During her talk at this year’s Woman With a Movie Camera summit, Christine Newland argued that cinema, desire, and sex are deeply interlinked. For instance, while male critics are able to talk openly about desire with regards to female characters and stars, the more “recent” phenomenon of female critics openly expressing desire for their favourite celebrities’ acting abilities has drawn criticism from certain groups in the film industry.Continue reading “#WomanWithAMovieCamera: Let’s Talk About Thirst”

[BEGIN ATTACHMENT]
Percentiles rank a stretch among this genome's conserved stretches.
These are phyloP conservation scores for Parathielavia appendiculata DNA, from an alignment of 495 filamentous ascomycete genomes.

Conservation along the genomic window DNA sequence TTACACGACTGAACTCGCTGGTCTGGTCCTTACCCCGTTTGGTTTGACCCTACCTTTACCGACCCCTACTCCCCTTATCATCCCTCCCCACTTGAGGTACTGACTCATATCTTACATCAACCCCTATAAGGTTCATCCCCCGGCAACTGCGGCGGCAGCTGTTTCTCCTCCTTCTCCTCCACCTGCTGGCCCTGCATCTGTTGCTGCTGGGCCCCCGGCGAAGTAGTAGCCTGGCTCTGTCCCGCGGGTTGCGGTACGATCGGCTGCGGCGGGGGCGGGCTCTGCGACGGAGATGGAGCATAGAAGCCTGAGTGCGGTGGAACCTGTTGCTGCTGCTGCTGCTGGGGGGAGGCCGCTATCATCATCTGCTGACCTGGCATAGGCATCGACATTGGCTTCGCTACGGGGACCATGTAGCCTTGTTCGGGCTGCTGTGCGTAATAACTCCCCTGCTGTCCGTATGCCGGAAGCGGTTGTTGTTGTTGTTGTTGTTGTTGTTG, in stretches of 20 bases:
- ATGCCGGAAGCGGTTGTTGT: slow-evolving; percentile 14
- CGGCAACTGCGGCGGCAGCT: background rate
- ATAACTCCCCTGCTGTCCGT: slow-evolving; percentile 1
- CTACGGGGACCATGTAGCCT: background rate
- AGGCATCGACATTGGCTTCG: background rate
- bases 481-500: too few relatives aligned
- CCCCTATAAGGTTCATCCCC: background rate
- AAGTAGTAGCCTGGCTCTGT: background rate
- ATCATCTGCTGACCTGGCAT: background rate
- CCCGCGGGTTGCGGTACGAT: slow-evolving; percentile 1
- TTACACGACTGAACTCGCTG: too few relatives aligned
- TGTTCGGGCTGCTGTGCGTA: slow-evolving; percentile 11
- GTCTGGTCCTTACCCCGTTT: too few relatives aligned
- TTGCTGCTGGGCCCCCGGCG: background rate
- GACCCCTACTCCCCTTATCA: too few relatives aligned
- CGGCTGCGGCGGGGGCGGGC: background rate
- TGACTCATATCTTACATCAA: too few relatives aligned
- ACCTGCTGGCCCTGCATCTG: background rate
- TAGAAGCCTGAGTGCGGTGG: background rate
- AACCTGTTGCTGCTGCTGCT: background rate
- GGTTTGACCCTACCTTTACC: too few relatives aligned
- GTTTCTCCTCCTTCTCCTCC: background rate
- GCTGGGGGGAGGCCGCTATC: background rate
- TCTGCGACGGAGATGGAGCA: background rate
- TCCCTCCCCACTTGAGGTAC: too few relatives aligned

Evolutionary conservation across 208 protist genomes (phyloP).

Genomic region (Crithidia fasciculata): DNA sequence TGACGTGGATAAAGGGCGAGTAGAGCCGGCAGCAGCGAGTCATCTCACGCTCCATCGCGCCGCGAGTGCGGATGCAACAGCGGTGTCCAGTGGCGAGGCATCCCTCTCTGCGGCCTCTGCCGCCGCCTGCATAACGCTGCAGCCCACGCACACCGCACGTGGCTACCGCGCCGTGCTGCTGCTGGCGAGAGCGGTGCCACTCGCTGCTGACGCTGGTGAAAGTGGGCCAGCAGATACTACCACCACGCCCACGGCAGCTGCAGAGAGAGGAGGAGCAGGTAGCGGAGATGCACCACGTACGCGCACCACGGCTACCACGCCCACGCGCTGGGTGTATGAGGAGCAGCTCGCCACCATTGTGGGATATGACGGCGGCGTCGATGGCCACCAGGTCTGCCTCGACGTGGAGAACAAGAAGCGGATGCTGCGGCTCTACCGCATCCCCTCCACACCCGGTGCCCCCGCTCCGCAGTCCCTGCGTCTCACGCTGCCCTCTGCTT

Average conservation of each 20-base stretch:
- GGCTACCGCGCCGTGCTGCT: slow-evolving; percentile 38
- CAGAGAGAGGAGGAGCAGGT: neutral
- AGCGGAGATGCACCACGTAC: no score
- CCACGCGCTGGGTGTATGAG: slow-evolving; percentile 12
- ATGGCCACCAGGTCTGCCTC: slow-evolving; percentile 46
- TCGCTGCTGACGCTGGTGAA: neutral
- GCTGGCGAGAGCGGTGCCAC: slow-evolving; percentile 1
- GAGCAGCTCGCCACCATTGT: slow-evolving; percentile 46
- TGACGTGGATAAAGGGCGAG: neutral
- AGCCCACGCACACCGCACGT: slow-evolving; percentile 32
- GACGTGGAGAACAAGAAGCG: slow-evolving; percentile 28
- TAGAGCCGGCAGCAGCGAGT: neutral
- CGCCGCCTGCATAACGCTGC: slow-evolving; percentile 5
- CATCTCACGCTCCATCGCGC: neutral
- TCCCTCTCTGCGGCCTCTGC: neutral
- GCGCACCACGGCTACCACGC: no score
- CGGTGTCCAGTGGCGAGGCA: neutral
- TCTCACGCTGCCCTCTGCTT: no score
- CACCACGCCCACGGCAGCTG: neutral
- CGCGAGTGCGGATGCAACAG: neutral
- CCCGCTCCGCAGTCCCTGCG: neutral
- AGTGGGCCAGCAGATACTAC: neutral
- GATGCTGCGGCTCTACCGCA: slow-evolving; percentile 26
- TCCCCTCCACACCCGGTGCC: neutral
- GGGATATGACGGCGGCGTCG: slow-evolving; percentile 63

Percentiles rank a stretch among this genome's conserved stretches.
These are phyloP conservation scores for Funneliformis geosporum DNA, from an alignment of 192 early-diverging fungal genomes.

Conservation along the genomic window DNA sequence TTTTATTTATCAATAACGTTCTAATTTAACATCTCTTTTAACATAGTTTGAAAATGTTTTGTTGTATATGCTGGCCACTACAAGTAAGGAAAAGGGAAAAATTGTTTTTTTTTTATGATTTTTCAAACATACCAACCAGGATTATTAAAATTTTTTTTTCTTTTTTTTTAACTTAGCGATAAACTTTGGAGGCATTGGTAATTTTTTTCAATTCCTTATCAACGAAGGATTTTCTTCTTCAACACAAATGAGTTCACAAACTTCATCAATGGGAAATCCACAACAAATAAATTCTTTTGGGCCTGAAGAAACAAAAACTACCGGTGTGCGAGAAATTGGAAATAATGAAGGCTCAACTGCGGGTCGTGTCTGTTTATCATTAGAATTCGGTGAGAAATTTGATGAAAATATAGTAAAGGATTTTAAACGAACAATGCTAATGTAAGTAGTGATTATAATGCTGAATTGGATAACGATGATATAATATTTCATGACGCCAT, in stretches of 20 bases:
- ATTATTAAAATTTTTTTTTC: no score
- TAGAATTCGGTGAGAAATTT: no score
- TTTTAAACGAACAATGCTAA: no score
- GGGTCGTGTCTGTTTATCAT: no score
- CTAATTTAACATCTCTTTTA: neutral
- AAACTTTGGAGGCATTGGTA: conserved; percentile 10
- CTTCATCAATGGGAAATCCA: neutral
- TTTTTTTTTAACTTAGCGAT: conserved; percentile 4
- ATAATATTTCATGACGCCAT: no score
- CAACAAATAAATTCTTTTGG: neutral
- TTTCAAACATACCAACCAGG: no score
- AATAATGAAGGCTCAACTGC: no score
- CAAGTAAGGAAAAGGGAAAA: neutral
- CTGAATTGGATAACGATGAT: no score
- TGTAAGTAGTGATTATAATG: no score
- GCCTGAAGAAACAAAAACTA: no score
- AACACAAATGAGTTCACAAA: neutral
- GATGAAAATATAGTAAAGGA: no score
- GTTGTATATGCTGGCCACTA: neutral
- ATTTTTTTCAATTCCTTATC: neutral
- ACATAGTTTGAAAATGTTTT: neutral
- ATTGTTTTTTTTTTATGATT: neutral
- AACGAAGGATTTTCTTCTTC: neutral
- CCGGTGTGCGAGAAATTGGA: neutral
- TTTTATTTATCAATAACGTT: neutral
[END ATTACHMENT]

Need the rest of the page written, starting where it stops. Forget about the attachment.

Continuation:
In the ruins of Leningrad in 1945, death has become a painful normality as its citizens adjust to life in the shadows of the tragedies of war. Iya (Viktoria Miroshnichenko) is dealing with dissociation due to PTSD, an after effect of the time she has spent on the frontline. Despite her PTSD, she works in a military hospital to support Pashka (Timofey Glazkov), a young boy she cares for. When Pashka dies during one of these fits, and his mother Masha (Vasilisa Perelygina) returns from the military, an uneasy friendship of convenience turns into a battle for control and power.